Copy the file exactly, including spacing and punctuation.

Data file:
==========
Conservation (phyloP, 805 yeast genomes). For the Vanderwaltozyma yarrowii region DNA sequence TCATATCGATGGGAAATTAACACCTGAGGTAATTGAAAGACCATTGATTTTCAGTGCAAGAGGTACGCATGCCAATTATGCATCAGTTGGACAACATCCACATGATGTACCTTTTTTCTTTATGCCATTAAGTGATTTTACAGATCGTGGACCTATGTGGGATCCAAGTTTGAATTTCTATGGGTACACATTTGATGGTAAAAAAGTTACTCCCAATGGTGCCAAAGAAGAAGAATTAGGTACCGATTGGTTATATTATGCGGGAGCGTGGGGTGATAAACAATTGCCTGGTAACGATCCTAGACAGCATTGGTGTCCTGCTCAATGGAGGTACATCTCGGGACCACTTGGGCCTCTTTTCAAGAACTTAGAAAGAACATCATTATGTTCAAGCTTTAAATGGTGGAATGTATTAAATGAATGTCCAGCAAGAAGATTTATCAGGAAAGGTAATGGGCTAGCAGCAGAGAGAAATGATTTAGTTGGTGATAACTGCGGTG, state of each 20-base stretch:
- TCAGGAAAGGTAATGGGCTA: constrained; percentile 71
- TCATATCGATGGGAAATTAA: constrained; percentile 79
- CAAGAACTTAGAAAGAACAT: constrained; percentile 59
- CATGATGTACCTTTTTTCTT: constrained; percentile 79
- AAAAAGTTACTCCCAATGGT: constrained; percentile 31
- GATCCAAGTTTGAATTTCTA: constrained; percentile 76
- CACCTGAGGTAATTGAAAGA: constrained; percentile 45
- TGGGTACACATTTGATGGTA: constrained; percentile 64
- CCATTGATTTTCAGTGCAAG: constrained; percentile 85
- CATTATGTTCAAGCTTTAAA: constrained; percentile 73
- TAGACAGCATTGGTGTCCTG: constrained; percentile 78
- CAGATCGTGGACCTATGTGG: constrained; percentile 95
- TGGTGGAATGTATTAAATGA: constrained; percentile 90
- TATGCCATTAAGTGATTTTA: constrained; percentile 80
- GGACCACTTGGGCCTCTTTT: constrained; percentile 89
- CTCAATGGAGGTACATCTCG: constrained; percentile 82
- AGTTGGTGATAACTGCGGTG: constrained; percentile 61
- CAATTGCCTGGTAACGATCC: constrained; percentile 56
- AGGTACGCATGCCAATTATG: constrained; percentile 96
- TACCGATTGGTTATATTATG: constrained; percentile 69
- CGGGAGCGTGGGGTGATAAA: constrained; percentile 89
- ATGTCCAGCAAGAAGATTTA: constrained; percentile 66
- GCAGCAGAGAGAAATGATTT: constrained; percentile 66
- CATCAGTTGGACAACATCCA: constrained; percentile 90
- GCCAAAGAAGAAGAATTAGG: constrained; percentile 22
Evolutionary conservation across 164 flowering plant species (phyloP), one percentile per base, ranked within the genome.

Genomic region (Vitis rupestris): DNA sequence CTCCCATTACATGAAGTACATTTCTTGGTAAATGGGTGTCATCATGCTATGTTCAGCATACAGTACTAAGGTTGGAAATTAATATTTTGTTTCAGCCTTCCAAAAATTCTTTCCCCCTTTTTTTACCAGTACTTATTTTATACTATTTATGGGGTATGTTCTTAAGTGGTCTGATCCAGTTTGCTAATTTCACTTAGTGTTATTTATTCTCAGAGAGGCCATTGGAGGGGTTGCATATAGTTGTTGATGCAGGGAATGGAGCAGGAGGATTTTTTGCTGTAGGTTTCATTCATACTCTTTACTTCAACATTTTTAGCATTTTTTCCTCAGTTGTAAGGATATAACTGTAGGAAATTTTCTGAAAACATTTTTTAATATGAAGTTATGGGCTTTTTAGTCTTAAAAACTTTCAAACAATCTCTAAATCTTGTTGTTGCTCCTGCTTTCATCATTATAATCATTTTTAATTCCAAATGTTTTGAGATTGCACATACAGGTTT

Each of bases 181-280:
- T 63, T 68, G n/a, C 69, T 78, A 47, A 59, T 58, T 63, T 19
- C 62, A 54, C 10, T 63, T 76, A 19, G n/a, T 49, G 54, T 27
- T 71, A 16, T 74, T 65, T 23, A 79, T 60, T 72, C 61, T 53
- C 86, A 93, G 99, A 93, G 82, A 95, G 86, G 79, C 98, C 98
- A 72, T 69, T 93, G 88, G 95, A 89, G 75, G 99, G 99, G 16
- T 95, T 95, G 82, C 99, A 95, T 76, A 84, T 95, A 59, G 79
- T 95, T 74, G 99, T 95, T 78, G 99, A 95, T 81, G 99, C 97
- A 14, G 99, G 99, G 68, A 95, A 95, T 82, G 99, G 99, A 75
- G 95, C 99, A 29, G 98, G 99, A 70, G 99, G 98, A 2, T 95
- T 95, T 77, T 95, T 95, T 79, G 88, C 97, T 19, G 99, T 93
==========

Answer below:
Conservation (phyloP, 805 yeast genomes). For the Vanderwaltozyma yarrowii region DNA sequence TCATATCGATGGGAAATTAACACCTGAGGTAATTGAAAGACCATTGATTTTCAGTGCAAGAGGTACGCATGCCAATTATGCATCAGTTGGACAACATCCACATGATGTACCTTTTTTCTTTATGCCATTAAGTGATTTTACAGATCGTGGACCTATGTGGGATCCAAGTTTGAATTTCTATGGGTACACATTTGATGGTAAAAAAGTTACTCCCAATGGTGCCAAAGAAGAAGAATTAGGTACCGATTGGTTATATTATGCGGGAGCGTGGGGTGATAAACAATTGCCTGGTAACGATCCTAGACAGCATTGGTGTCCTGCTCAATGGAGGTACATCTCGGGACCACTTGGGCCTCTTTTCAAGAACTTAGAAAGAACATCATTATGTTCAAGCTTTAAATGGTGGAATGTATTAAATGAATGTCCAGCAAGAAGATTTATCAGGAAAGGTAATGGGCTAGCAGCAGAGAGAAATGATTTAGTTGGTGATAACTGCGGTG, state of each 20-base stretch:
- TCAGGAAAGGTAATGGGCTA: constrained; percentile 71
- TCATATCGATGGGAAATTAA: constrained; percentile 79
- CAAGAACTTAGAAAGAACAT: constrained; percentile 59
- CATGATGTACCTTTTTTCTT: constrained; percentile 79
- AAAAAGTTACTCCCAATGGT: constrained; percentile 31
- GATCCAAGTTTGAATTTCTA: constrained; percentile 76
- CACCTGAGGTAATTGAAAGA: constrained; percentile 45
- TGGGTACACATTTGATGGTA: constrained; percentile 64
- CCATTGATTTTCAGTGCAAG: constrained; percentile 85
- CATTATGTTCAAGCTTTAAA: constrained; percentile 73
- TAGACAGCATTGGTGTCCTG: constrained; percentile 78
- CAGATCGTGGACCTATGTGG: constrained; percentile 95
- TGGTGGAATGTATTAAATGA: constrained; percentile 90
- TATGCCATTAAGTGATTTTA: constrained; percentile 80
- GGACCACTTGGGCCTCTTTT: constrained; percentile 89
- CTCAATGGAGGTACATCTCG: constrained; percentile 82
- AGTTGGTGATAACTGCGGTG: constrained; percentile 61
- CAATTGCCTGGTAACGATCC: constrained; percentile 56
- AGGTACGCATGCCAATTATG: constrained; percentile 96
- TACCGATTGGTTATATTATG: constrained; percentile 69
- CGGGAGCGTGGGGTGATAAA: constrained; percentile 89
- ATGTCCAGCAAGAAGATTTA: constrained; percentile 66
- GCAGCAGAGAGAAATGATTT: constrained; percentile 66
- CATCAGTTGGACAACATCCA: constrained; percentile 90
- GCCAAAGAAGAAGAATTAGG: constrained; percentile 22
Evolutionary conservation across 164 flowering plant species (phyloP), one percentile per base, ranked within the genome.

Genomic region (Vitis rupestris): DNA sequence CTCCCATTACATGAAGTACATTTCTTGGTAAATGGGTGTCATCATGCTATGTTCAGCATACAGTACTAAGGTTGGAAATTAATATTTTGTTTCAGCCTTCCAAAAATTCTTTCCCCCTTTTTTTACCAGTACTTATTTTATACTATTTATGGGGTATGTTCTTAAGTGGTCTGATCCAGTTTGCTAATTTCACTTAGTGTTATTTATTCTCAGAGAGGCCATTGGAGGGGTTGCATATAGTTGTTGATGCAGGGAATGGAGCAGGAGGATTTTTTGCTGTAGGTTTCATTCATACTCTTTACTTCAACATTTTTAGCATTTTTTCCTCAGTTGTAAGGATATAACTGTAGGAAATTTTCTGAAAACATTTTTTAATATGAAGTTATGGGCTTTTTAGTCTTAAAAACTTTCAAACAATCTCTAAATCTTGTTGTTGCTCCTGCTTTCATCATTATAATCATTTTTAATTCCAAATGTTTTGAGATTGCACATACAGGTTT

Each of bases 181-280:
- T 63, T 68, G n/a, C 69, T 78, A 47, A 59, T 58, T 63, T 19
- C 62, A 54, C 10, T 63, T 76, A 19, G n/a, T 49, G 54, T 27
- T 71, A 16, T 74, T 65, T 23, A 79, T 60, T 72, C 61, T 53
- C 86, A 93, G 99, A 93, G 82, A 95, G 86, G 79, C 98, C 98
- A 72, T 69, T 93, G 88, G 95, A 89, G 75, G 99, G 99, G 16
- T 95, T 95, G 82, C 99, A 95, T 76, A 84, T 95, A 59, G 79
- T 95, T 74, G 99, T 95, T 78, G 99, A 95, T 81, G 99, C 97
- A 14, G 99, G 99, G 68, A 95, A 95, T 82, G 99, G 99, A 75
- G 95, C 99, A 29, G 98, G 99, A 70, G 99, G 98, A 2, T 95
- T 95, T 77, T 95, T 95, T 79, G 88, C 97, T 19, G 99, T 93